Paul Robeson play about Show Boat actor and civil rights pioneer comes to B.C.

Over the course of his life, Paul Robeson went from being a popular international cinema star to an outspoken civil rights activist, branded as a traitor to his country.

Play runs in New Westminster from Feb. 25 to 28

Paul Robeson was renowned for his performance as the character Joe in director James Whale's Mississippi River 1936 musical 'Show Boat', in which he sang the song 'Ol' Man River.' (John D. Kisch/Separate Cinema Archive/Getty Images)

Over the course of his life Paul Robeson went from being a popular international cinema star, renowned for his role in the musical Show Boat singing Ol' Man River, to being an outspoken civil rights activist, branded as a traitor to his country.

The play Call Mr. Robeson, running at the Anvil Theatre in New Westminster from Feb. 25 to 28, tells the life story of the late actor and activist, who even caught the attention of the FBI for his pro-Soviet ties and was denied the chance to travel and perform.

"He was as famous, I would argue in his time, as somebody like Michael Jackson was in his time," said Tayo Aluko, a U.K.-based performer who wrote and acts in the one-man play.

Outspoken civil rights activist

"But you never heard Michael Jackson talking about black civil rights or colonialism in Africa or about workers' rights in the United States.

Tayo Aluko performing as Paul Roberson in a performance of his play Call Mr. Robeson at the Carnegie Hall in New York. (Carol Rosegg)

"So somebody who has such a huge audience talking about the kinds of things that the governments didn't really want you to hear, the best place for him was either dead or in jail or just sidelined.

Aluko, who premiered the play at the Edinburgh Fringe Festival in 2007 after taking two weeks of acting lessons, said the intent of the play is to highlight Robeson's progressive but largely forgotten political activism.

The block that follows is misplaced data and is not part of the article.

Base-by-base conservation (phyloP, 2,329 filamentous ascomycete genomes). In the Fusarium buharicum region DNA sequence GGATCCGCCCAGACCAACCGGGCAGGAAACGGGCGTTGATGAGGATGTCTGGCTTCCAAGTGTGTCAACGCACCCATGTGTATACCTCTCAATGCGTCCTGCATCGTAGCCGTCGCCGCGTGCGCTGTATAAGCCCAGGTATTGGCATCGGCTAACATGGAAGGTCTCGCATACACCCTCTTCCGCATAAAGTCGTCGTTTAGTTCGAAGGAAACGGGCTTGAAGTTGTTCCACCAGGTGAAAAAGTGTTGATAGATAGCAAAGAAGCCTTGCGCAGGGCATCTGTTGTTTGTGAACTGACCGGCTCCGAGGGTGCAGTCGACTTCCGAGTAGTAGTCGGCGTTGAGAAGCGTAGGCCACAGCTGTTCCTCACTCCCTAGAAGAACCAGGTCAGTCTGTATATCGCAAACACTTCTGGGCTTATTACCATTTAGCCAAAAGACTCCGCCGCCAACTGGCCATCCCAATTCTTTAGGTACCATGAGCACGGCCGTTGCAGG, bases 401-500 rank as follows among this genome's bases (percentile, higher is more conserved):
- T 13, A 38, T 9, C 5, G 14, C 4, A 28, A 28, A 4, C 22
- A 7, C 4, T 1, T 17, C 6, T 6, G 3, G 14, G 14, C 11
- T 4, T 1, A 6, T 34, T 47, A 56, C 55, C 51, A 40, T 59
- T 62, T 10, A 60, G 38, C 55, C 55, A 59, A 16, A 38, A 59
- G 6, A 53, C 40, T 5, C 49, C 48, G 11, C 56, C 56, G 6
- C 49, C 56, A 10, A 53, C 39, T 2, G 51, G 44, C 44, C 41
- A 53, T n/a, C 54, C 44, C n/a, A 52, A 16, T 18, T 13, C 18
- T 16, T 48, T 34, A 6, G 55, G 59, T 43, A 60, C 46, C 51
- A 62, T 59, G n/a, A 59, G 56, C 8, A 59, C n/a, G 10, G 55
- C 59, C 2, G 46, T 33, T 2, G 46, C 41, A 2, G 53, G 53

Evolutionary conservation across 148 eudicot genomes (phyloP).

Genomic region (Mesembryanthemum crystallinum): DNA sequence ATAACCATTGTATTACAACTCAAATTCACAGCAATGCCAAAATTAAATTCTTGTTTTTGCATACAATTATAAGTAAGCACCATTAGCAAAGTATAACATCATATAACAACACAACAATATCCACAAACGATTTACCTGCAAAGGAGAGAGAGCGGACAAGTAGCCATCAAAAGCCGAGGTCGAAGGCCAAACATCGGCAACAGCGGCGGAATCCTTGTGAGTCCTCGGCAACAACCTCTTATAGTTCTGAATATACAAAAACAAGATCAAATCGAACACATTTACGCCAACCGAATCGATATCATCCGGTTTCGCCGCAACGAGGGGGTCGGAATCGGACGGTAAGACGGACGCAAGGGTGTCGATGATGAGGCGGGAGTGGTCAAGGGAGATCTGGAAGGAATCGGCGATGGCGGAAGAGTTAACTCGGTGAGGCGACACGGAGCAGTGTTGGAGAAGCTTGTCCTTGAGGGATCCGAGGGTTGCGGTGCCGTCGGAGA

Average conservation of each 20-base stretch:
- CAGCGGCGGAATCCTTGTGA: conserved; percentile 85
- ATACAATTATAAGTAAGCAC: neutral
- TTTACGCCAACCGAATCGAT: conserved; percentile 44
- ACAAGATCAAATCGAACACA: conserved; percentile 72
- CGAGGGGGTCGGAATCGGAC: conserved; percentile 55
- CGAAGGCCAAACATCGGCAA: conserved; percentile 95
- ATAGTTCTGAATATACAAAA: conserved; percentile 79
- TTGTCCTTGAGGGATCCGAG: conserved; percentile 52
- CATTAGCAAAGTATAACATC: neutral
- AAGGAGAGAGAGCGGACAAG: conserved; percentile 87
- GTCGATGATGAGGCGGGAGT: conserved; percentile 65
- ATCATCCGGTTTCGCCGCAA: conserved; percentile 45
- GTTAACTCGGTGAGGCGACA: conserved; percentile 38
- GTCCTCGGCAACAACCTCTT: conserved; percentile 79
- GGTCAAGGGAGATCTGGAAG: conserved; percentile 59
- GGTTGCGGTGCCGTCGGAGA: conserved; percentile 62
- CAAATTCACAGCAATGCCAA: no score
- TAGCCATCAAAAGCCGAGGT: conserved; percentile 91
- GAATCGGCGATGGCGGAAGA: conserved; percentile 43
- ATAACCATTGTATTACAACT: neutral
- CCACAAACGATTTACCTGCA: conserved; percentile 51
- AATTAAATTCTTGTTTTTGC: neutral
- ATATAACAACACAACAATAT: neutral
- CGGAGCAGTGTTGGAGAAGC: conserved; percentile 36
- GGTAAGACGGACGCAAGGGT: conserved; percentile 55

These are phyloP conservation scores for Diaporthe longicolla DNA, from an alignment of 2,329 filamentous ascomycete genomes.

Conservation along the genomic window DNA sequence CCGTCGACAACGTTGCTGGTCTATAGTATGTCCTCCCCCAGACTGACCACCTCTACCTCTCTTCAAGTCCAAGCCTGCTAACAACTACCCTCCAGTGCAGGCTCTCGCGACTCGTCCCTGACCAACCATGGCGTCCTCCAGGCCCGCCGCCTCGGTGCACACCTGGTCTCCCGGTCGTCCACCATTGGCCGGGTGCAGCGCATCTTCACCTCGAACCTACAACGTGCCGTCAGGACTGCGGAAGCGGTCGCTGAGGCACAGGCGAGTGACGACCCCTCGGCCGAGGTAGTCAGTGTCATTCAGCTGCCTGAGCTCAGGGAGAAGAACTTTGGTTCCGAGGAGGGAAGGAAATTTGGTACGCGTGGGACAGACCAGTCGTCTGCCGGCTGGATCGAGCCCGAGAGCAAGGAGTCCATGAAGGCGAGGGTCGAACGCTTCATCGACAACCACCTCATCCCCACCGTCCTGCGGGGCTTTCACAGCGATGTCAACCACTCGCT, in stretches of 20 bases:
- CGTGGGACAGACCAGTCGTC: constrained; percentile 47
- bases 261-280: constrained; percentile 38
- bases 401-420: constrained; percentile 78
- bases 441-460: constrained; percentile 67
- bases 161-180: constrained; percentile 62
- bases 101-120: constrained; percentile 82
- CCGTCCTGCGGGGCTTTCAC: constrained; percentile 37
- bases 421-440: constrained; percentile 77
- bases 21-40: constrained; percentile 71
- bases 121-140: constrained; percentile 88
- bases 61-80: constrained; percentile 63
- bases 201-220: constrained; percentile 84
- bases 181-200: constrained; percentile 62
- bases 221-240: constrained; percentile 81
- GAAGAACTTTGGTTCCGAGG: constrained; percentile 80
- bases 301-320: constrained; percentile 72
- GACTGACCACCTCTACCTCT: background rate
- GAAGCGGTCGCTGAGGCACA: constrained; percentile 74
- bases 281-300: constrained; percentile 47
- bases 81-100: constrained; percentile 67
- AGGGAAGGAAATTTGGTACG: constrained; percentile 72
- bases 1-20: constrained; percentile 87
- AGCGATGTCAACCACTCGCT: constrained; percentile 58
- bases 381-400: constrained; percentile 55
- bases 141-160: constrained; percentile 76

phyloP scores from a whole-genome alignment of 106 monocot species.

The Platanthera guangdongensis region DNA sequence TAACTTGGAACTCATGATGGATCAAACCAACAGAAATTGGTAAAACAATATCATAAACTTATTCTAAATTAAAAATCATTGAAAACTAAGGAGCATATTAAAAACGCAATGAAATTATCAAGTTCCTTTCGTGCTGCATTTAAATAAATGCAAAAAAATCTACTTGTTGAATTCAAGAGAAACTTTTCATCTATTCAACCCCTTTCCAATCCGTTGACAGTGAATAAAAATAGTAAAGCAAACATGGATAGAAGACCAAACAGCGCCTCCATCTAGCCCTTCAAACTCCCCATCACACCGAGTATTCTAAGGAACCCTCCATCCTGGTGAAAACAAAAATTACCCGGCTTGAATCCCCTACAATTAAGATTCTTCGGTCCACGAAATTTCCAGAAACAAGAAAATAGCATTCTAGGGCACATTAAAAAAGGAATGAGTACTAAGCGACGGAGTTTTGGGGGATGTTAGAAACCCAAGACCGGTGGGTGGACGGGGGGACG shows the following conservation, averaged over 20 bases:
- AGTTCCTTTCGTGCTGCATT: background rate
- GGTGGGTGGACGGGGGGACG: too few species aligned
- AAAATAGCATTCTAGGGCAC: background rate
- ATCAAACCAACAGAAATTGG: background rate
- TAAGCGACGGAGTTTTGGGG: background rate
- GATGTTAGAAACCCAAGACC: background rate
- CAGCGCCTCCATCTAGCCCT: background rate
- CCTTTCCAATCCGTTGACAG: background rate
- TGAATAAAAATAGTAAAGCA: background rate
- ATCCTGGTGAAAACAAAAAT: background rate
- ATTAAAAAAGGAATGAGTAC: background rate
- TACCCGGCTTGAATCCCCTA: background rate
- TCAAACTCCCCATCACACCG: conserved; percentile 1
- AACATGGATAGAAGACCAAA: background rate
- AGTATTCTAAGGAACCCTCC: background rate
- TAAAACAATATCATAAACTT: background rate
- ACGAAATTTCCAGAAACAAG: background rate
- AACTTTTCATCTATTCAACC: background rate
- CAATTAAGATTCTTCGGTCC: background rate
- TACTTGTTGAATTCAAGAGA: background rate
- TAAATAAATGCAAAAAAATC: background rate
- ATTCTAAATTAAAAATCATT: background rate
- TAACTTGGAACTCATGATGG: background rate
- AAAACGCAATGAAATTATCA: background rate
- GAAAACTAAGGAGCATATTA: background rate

"I tell the story of him having been a star footballer, a star debater, lawyer, a great actor and singer — but most especially his civil rights and his political activism, not just on behalf of civil rights for black people but on behalf of all oppressed people around the world."

Discovering Robeson

Aluko, who was born in Nigeria and began studying in England at the age of 16, said he was inspired to write a play about Robeson because he only learned about the actor when he himself was an adult.

He said that one day when he was 33, while singing to himself before heading off to work one morning, a woman came up to him and said his singing reminded her of Robeson.

"I stumbled across his biography a few months after that and read it, and was just amazed that there was this man who had been so famous in his time and achieved so much and has been so badly done by, but I didn't know anything about him," Aluko said.

"Not only did I not know anything about him, despite the fact I was supposedly a well-educated black man, a lot of people I knew hadn't heard about him.

"So I decided that was a story that needed to be told."

To hear the full story listen to the audio labelled: The play Call Mr. Robeson honours the Show Boat actor and civil rights activist Paul Robeson


To encourage thoughtful and respectful conversations, first and last names will appear with each submission to CBC/Radio-Canada's online communities (except in children and youth-oriented communities). Pseudonyms will no longer be permitted.

By submitting a comment, you accept that CBC has the right to reproduce and publish that comment in whole or in part, in any manner CBC chooses. Please note that CBC does not endorse the opinions expressed in comments. Comments on this story are moderated according to our Submission Guidelines. Comments are welcome while open. We reserve the right to close comments at any time.